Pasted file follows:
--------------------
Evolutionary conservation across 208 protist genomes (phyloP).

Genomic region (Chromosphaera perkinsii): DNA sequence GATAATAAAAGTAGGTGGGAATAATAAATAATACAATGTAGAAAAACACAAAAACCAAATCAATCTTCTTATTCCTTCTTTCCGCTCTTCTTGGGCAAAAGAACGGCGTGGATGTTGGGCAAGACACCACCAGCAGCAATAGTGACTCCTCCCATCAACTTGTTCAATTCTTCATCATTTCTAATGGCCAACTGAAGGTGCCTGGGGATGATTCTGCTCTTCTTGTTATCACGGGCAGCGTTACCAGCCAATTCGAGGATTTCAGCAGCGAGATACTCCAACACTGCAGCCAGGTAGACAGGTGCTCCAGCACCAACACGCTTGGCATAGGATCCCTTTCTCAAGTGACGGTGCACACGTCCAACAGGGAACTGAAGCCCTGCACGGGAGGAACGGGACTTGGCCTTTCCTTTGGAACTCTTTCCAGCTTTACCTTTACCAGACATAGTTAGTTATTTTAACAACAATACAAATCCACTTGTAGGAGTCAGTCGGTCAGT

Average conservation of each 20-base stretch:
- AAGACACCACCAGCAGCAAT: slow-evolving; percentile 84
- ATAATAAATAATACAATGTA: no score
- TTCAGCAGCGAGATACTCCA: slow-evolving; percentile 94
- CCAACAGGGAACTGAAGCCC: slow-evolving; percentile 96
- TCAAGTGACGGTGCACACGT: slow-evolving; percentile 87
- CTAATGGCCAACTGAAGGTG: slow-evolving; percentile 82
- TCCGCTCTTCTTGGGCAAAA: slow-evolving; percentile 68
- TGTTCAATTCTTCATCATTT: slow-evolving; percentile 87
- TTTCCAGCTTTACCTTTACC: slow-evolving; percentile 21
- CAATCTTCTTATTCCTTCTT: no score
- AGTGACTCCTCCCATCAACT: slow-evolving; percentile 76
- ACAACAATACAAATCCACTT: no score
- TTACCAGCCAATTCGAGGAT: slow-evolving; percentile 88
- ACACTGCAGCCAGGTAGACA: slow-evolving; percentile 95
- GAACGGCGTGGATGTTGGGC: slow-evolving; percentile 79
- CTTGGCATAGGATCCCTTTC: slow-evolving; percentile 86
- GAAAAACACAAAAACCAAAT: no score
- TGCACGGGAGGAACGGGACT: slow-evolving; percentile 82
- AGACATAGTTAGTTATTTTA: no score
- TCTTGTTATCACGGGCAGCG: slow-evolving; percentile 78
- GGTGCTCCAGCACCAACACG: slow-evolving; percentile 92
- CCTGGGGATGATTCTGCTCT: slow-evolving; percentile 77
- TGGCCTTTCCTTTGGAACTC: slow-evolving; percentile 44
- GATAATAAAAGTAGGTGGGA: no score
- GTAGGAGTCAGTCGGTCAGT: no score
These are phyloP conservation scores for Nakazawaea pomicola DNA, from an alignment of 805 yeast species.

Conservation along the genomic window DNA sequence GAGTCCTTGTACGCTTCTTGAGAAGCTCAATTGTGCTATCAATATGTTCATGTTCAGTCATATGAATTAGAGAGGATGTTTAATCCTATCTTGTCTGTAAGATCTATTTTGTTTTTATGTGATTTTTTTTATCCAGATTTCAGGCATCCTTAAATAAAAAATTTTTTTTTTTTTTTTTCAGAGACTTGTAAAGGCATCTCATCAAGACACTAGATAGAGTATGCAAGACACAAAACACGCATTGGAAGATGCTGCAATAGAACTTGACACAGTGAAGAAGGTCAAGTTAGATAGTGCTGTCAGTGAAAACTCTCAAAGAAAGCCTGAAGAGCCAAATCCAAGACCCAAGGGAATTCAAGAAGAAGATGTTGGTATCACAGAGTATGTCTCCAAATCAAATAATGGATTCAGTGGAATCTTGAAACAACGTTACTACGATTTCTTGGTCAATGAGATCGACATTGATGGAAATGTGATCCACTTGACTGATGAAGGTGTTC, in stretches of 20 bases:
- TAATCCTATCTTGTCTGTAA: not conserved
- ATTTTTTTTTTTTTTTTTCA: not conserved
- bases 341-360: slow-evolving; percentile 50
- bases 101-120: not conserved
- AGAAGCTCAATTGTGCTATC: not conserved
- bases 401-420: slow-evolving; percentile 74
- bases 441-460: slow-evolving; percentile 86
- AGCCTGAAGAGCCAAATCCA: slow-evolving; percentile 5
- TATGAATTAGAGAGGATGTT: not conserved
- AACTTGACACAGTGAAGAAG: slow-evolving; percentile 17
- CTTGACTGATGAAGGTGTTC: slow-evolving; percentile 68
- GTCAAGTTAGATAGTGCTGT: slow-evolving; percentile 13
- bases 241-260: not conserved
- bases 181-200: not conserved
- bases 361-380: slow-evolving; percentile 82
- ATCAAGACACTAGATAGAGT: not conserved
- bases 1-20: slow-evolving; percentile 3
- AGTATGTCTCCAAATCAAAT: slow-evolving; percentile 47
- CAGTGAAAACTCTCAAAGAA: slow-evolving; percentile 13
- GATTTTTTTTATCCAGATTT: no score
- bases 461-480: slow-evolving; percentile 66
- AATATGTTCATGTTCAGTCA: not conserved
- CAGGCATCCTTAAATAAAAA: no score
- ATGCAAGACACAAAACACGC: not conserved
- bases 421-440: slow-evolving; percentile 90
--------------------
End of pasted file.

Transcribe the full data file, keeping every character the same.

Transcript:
Evolutionary conservation across 208 protist genomes (phyloP).

Genomic region (Chromosphaera perkinsii): DNA sequence GATAATAAAAGTAGGTGGGAATAATAAATAATACAATGTAGAAAAACACAAAAACCAAATCAATCTTCTTATTCCTTCTTTCCGCTCTTCTTGGGCAAAAGAACGGCGTGGATGTTGGGCAAGACACCACCAGCAGCAATAGTGACTCCTCCCATCAACTTGTTCAATTCTTCATCATTTCTAATGGCCAACTGAAGGTGCCTGGGGATGATTCTGCTCTTCTTGTTATCACGGGCAGCGTTACCAGCCAATTCGAGGATTTCAGCAGCGAGATACTCCAACACTGCAGCCAGGTAGACAGGTGCTCCAGCACCAACACGCTTGGCATAGGATCCCTTTCTCAAGTGACGGTGCACACGTCCAACAGGGAACTGAAGCCCTGCACGGGAGGAACGGGACTTGGCCTTTCCTTTGGAACTCTTTCCAGCTTTACCTTTACCAGACATAGTTAGTTATTTTAACAACAATACAAATCCACTTGTAGGAGTCAGTCGGTCAGT

Average conservation of each 20-base stretch:
- AAGACACCACCAGCAGCAAT: slow-evolving; percentile 84
- ATAATAAATAATACAATGTA: no score
- TTCAGCAGCGAGATACTCCA: slow-evolving; percentile 94
- CCAACAGGGAACTGAAGCCC: slow-evolving; percentile 96
- TCAAGTGACGGTGCACACGT: slow-evolving; percentile 87
- CTAATGGCCAACTGAAGGTG: slow-evolving; percentile 82
- TCCGCTCTTCTTGGGCAAAA: slow-evolving; percentile 68
- TGTTCAATTCTTCATCATTT: slow-evolving; percentile 87
- TTTCCAGCTTTACCTTTACC: slow-evolving; percentile 21
- CAATCTTCTTATTCCTTCTT: no score
- AGTGACTCCTCCCATCAACT: slow-evolving; percentile 76
- ACAACAATACAAATCCACTT: no score
- TTACCAGCCAATTCGAGGAT: slow-evolving; percentile 88
- ACACTGCAGCCAGGTAGACA: slow-evolving; percentile 95
- GAACGGCGTGGATGTTGGGC: slow-evolving; percentile 79
- CTTGGCATAGGATCCCTTTC: slow-evolving; percentile 86
- GAAAAACACAAAAACCAAAT: no score
- TGCACGGGAGGAACGGGACT: slow-evolving; percentile 82
- AGACATAGTTAGTTATTTTA: no score
- TCTTGTTATCACGGGCAGCG: slow-evolving; percentile 78
- GGTGCTCCAGCACCAACACG: slow-evolving; percentile 92
- CCTGGGGATGATTCTGCTCT: slow-evolving; percentile 77
- TGGCCTTTCCTTTGGAACTC: slow-evolving; percentile 44
- GATAATAAAAGTAGGTGGGA: no score
- GTAGGAGTCAGTCGGTCAGT: no score
These are phyloP conservation scores for Nakazawaea pomicola DNA, from an alignment of 805 yeast species.

Conservation along the genomic window DNA sequence GAGTCCTTGTACGCTTCTTGAGAAGCTCAATTGTGCTATCAATATGTTCATGTTCAGTCATATGAATTAGAGAGGATGTTTAATCCTATCTTGTCTGTAAGATCTATTTTGTTTTTATGTGATTTTTTTTATCCAGATTTCAGGCATCCTTAAATAAAAAATTTTTTTTTTTTTTTTTCAGAGACTTGTAAAGGCATCTCATCAAGACACTAGATAGAGTATGCAAGACACAAAACACGCATTGGAAGATGCTGCAATAGAACTTGACACAGTGAAGAAGGTCAAGTTAGATAGTGCTGTCAGTGAAAACTCTCAAAGAAAGCCTGAAGAGCCAAATCCAAGACCCAAGGGAATTCAAGAAGAAGATGTTGGTATCACAGAGTATGTCTCCAAATCAAATAATGGATTCAGTGGAATCTTGAAACAACGTTACTACGATTTCTTGGTCAATGAGATCGACATTGATGGAAATGTGATCCACTTGACTGATGAAGGTGTTC, in stretches of 20 bases:
- TAATCCTATCTTGTCTGTAA: not conserved
- ATTTTTTTTTTTTTTTTTCA: not conserved
- bases 341-360: slow-evolving; percentile 50
- bases 101-120: not conserved
- AGAAGCTCAATTGTGCTATC: not conserved
- bases 401-420: slow-evolving; percentile 74
- bases 441-460: slow-evolving; percentile 86
- AGCCTGAAGAGCCAAATCCA: slow-evolving; percentile 5
- TATGAATTAGAGAGGATGTT: not conserved
- AACTTGACACAGTGAAGAAG: slow-evolving; percentile 17
- CTTGACTGATGAAGGTGTTC: slow-evolving; percentile 68
- GTCAAGTTAGATAGTGCTGT: slow-evolving; percentile 13
- bases 241-260: not conserved
- bases 181-200: not conserved
- bases 361-380: slow-evolving; percentile 82
- ATCAAGACACTAGATAGAGT: not conserved
- bases 1-20: slow-evolving; percentile 3
- AGTATGTCTCCAAATCAAAT: slow-evolving; percentile 47
- CAGTGAAAACTCTCAAAGAA: slow-evolving; percentile 13
- GATTTTTTTTATCCAGATTT: no score
- bases 461-480: slow-evolving; percentile 66
- AATATGTTCATGTTCAGTCA: not conserved
- CAGGCATCCTTAAATAAAAA: no score
- ATGCAAGACACAAAACACGC: not conserved
- bases 421-440: slow-evolving; percentile 90